A film that wears its clichés on its sleeve, Cop Secret is an Icelandic cop movie spoof that is effortlessly funny – yet is also about a man coming to terms with his sexuality.
Not many film directors can claim to have saved a penalty by Lionel Messi at the World Cup. But Iceland’s Hannes Þór Halldórsson can. It is a cool accolade for the goalkeeper, who won 77 caps and represented his country at two major tournaments. Now though, he has retired from football and is moving towards filmmaking. His feature debut, Cop Secret, is an action-comedy that both spoofs and pays tribute to the police movie genre. The results are as awesome as Halldórsson’s claim to fame, yet that isn’t the only string to the film’s bow. Because remarkably, Cop Secret is also about a man coming to terms with his sexuality.
The plot is simple. In Iceland, the police forces in Reykjavík and Garðabær battle each other for TV time. Bússi (Auðunn Blöndal) is the main detective in Reykjavík, a renegade who looks like a bit like Jason Statham. And he fulfils all the clichés in the book. He is trigger-happy. He has no respect for the rules, brushing off barbs from his commissioner (Steinunn Ólína Þorsteinsdóttir). He’s a loose cannon who gets results. However, Bússi is vastly different in one way. Garðabær’s main cop is Hörður (Egill Einarsson), a dapper, muscular, pansexual former model who speaks 15 languages – except Danish “on principal,” as he says. Bússi pretends to be jealous of the new hot cop, but his unsure looks suggest some repressed romantic feelings.
Meanwhile, the police are perplexed by a string of bank robberies where the robbers have not stolen anything. The man behind these crimes is Rikki Ferrari (Björn Hlynur Haraldsson). He used to model with Hörður until a fiery car accident. Now he is a psychopath with an evil plan involving a computer virus, the city bank’s gold bars and a bomb at the big women’s football match between Iceland and England (as would be expected from Halldórsson). Bússi and Hörður must now partner up to find Rikki and put a stop to him and his crew. Will Bússi accept his true feelings for Hörður? And will they be able to save the day?
All the cop movie clichés are here in full force, like a Nordic Lethal Weapon. There are the two detectives that have to work together despite their enormous differences. The angry commissioner. The scenery-chewing supervillain (who speaks English despite his goons speaking Icelandic). There are car chases, gunfights and Mexican standoffs in abundance. We even get a Bad Boys II-style camera pan around the duo at one point. Cop Secret wears these clichés on its sleeve whilst adding a tonne of testosterone and excessive violence. And it always feels like it is in on the joke rather than unoriginal. It helps that the script by Halldórsson, Sverrir Þór Sverrisson (who also plays Bússi’s beleaguered sidekick Klemenz) and Nína Petersen is hilarious and full of quips. So much so that Bússi and Hörður can have a quip-off in the middle of one tense scene.
But whilst the film is stupid fun, it is also a film about acceptance and sexuality. Cop Secret is a pun on ‘top secret’, but it is also literal – it’s about a cop with a secret. Specifically, the closeted Bússi and his secret admiration for Hörður. This grizzled detective is assigned a lot of characterisation that is used to show how far he tries to hide his true emotions. He is an alcoholic gambler who guzzles Jägermeisters on the job. His apartment is messy, and his girlfriend (Júlíana Sara Gunnarsdóttir) is getting worried at their increasing distance. By contrast, the suit-wearing Hörður is way more sophisticated and secure in his sexuality. However, as the old saying goes, opposites attract.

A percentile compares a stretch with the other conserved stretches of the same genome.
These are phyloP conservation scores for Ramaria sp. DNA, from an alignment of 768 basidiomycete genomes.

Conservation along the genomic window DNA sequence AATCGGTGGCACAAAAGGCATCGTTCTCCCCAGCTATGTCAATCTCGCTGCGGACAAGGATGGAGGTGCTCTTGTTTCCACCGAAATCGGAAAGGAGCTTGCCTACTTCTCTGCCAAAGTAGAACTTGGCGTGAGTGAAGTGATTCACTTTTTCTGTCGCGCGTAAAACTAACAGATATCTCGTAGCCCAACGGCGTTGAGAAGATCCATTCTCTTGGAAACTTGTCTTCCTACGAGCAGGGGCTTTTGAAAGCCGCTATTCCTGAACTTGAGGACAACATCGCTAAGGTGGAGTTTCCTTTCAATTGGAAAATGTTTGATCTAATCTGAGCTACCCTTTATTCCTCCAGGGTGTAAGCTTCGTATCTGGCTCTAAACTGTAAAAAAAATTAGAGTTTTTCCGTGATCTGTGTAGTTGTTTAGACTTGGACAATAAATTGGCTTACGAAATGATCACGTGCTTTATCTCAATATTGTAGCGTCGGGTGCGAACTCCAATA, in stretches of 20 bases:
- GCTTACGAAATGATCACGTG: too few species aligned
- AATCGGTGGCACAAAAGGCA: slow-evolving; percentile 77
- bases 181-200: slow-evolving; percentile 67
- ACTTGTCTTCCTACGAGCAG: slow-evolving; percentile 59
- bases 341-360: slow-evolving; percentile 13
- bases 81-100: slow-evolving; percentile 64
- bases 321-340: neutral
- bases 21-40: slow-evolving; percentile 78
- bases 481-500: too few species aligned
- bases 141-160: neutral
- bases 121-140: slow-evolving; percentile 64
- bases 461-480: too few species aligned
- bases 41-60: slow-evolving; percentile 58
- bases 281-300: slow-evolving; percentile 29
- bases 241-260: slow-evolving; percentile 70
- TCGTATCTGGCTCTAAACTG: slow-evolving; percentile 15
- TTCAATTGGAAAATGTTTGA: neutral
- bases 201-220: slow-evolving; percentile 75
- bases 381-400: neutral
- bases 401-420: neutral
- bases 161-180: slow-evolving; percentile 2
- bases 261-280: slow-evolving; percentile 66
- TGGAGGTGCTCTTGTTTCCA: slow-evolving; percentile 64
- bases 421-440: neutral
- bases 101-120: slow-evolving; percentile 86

And Bússi is definitely attracted to Hörður. As the film progresses, he realises he doesn’t need to hide behind his masculinity or old-school methods. This is a complex film about not being ashamed of who you are. And director Halldórsson isn’t ashamed of this, nor does he try and mock it – he embraces it. Near the end, when our heroes are in an incredibly precarious position, Hörður is shirtless, whilst Bússi is in a Bruce Willis tank top. The most homoerotic elements of the buddy cop genre are amplified, lovingly used as part of Bússi’s journey of acceptance. Auðunn Blöndal’s performance as the tortured cop – close to parody whilst staying sincere and empathetic – helps tremendously.
Cop Secret’s uncomplicated formula does get predictable after a while. Its low budget means the special effects are shoddy, though they pull off everything else convincingly. And the ending sees everything wrapped up a bit too easily. But even though it isn’t perfect, Hannes Þór Halldórsson’s spin on the cop movie is effortlessly funny and consistently entertaining. The action is well-filmed, the script is always aware of the joke, and the 80s aesthetic (complete with electric guitar) reinforces the tribute being paid to the genre. And in the end, it’s two manly cops being manly and confident in their homosexuality, which is wonderful to see. Plus, it’s also a good advertisement for the Iceland women’s football team.
Cop Secret was screened at the 2022 BFI Flare Film Festival on 23-27 March, 2022. The film will be released in cinemas in the UK on 23 May, 2022.
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